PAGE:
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Sarphonk [Tephrosia purpurea (Linn.) Pers.]

Pankaj Oudhia
Society for Parthenium Management (SOPAM)
28-A, Geeta Nagar, Raipur - 492001 India
pankajoudhia@gmail.com
www.pankajoudhia.com

Copyright © 2004. All Rights Reserved. Quotation from this document should cite and acknowledge the contributor.

Scientific Name: Tephrosia purpurea (Linn.) Pers.
Family: Fabaceae.
English Name: Wild Indigo
Hindi Name: Sarphonk, Sharpunkha.

General Description: It grows as common wasteland weed. It is used traditionally as folk medicine. In many parts it is under cultivation as green manure crop.

Botanical differences among major Tephrosia species of India.

Characters T. purpurea T. falciformis T. leptostachya T. strigosa T. subtriflora T. uniflora T. villosa T. wallichii
Synonyms Cracca purpurea   T. purpurea var. leptostachya; T. incana T. tenuis, Macronyx strigosus T. multiflora T. pauciflora Galega villosa; T. hirta  
Plants A much branched, erect, Perennial herb A rigid, perennial, much branched shrub A straggling or diffuse, annual herb, woody at base A copiously branched, more or less errect slender, annual herb A perennial herb, much branched form a woody base A suffruticase perennial, profusely branchedd from the base Annual gregarious, erect bushy herb An erect or rarely at length with 3-7 spreading branches
Stem More or less hairy Angular, desenly pubescent or adpresed white silky Slender, wiry, pubescent Filiform, adpressedly hairy Erect or ascending, stiff, slender, more or less angular Erect, diffuse or procumbent, thin, angular, adpressdly grey-pubescent Angular, densely hairy with white or greenish hairs Woody with short, dense, grey, spreading pubescence
Leaves Upto 13 cm long; Stipules lanceolate, linear-subulate, erect or reflexed, hairy, triangular Imparipinnate; stipules linear, persistent 6-8 cm long, stipules 2-5 mm long, subulate, spreading Unifoliolate, linear or elliptic imparipinnate, stipules subulate 3-8 cm long, stipules subulate silvery hairy Imparipinnate, 7-8 cm long, stipules lanceolate Imparipinnate, stipules subulate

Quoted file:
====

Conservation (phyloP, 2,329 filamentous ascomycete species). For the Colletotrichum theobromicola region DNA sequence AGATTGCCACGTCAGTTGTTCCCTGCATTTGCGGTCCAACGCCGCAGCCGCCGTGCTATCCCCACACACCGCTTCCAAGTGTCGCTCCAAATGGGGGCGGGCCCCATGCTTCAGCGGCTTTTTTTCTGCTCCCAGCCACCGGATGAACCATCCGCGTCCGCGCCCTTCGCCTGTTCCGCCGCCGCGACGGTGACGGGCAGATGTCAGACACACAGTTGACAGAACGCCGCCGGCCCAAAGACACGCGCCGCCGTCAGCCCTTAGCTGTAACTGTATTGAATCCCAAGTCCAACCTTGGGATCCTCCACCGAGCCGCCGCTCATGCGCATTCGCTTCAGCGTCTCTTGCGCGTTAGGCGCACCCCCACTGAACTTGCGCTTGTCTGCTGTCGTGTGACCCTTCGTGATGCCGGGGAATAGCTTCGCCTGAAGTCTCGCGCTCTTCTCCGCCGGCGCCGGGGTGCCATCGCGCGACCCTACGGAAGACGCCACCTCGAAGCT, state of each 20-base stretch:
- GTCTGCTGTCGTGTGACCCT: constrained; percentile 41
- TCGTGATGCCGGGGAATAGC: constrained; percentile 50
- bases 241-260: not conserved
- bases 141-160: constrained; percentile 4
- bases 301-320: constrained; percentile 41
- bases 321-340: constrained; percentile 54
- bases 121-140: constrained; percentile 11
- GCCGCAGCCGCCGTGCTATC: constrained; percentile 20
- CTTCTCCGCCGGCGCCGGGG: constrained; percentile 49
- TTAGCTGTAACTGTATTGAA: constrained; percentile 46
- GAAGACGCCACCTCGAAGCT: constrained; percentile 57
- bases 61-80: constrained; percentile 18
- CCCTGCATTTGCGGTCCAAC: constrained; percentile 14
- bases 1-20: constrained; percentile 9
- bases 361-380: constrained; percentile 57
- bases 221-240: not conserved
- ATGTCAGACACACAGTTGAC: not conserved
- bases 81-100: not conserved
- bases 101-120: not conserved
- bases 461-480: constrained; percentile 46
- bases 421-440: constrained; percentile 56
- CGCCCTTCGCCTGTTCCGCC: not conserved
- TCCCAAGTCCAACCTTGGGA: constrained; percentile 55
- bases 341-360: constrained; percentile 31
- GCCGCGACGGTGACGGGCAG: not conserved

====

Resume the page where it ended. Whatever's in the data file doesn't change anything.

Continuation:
Flowers Reddish-purple, on terminal or leaf opposed peduncles Purple-red Few on 6-7 cm long peduncle, bright pink Single or germinate in all axils, bluish or bluish purple In axillary, 1-6 flowered fascicles, Pale pinkish Axillary, solitary or often germinate, Rose or purple red Large, red, in lax racemes Bright pink-purple
Pods Slightly recurved, glabrous or softly pubescent, 5-6 seeded 5-10 cm long, falcate or rarely circinate, densely pubsecent all over usually inpairs, slightly curved towards the tip, slightly pubescent. 7-9 seeded Turgid, thinly adpressefly pubescent, 6-10 seeded. Seeds suborbicular Turgid, highly curved, 6-8 seeded, densely hairy with spreading hairs, seeds ovoid Linear, curved, cuspidate, silvery white, 7-9 seeded, seeds subcylindric Reflexed, falcately curved upwards, 6-8 seeded, with blister marking 6-7 seeded, slightly troulose and depressed between the seeds, seeds reniform
Flowering & Fruiting July-Dec. in Indian conditions Aug-Oct. in Indian conditions Aug.-Oct. in Indian conditions Aug. - Oct. in Indian conditions Aug.-Nov. in Indian conditions Sept.-Nov. in Indian conditions Nov.-Feb. in Indian conditions Aug.-Dec. in Indian conditions

Useful Parts: Root, leaves, seeds and bark.

Traditional Medicinal Uses: According to Ayurveda, plant is digestible, anthelmintic, alexiteric, antipyretic, alternative, cures diseases of liver, spleen, heart, blood, tumours, ulcers, leprosy, asthma, poisoning etc. According to Unani system of medicine, root is diuretic, allays thirst, enriches blood, cures diarrhea, useful in bronchitis, asthma, liver, spleen diseases, inflammations, boils and pimples; Leaves are tonic to intestines and a promising appetizer. Good in piles, syphilis and gonorrhoea.

Other Uses
Checks the soil-erosion.
Leaves are used as fodder.
Seeds can be used as substitute to Coffee.
Fixes nitrogen.

References
Agharkar, S.P. (1991). Medicinal plants of Bombay presidency. Pbl. Scientific Publishers, Jodhpur, India : 209-210.
Bhandari, M. M. (1990). Flora of the Indian desert. Pbl. MPS Repros, Jodhpur, India : 118-123.
Sastry, CST and Kavathekar, K.Y. (1990). Plants for reclamation of wastelands. Pbl. CSIR, New Delhi, India : 402-405.

Resource Person
Pankaj Oudhia
Society for Parthenium Management (SOPAM)
28-A, Geeta Nagar, Raipur - 492001 India
pankajoudhia@gmail.com
archive.org/details/pankajoudhia
www.youtube.com/user/pankajoudhia?feature=results_main
www.flickr.com/photos/pankajoudhia/


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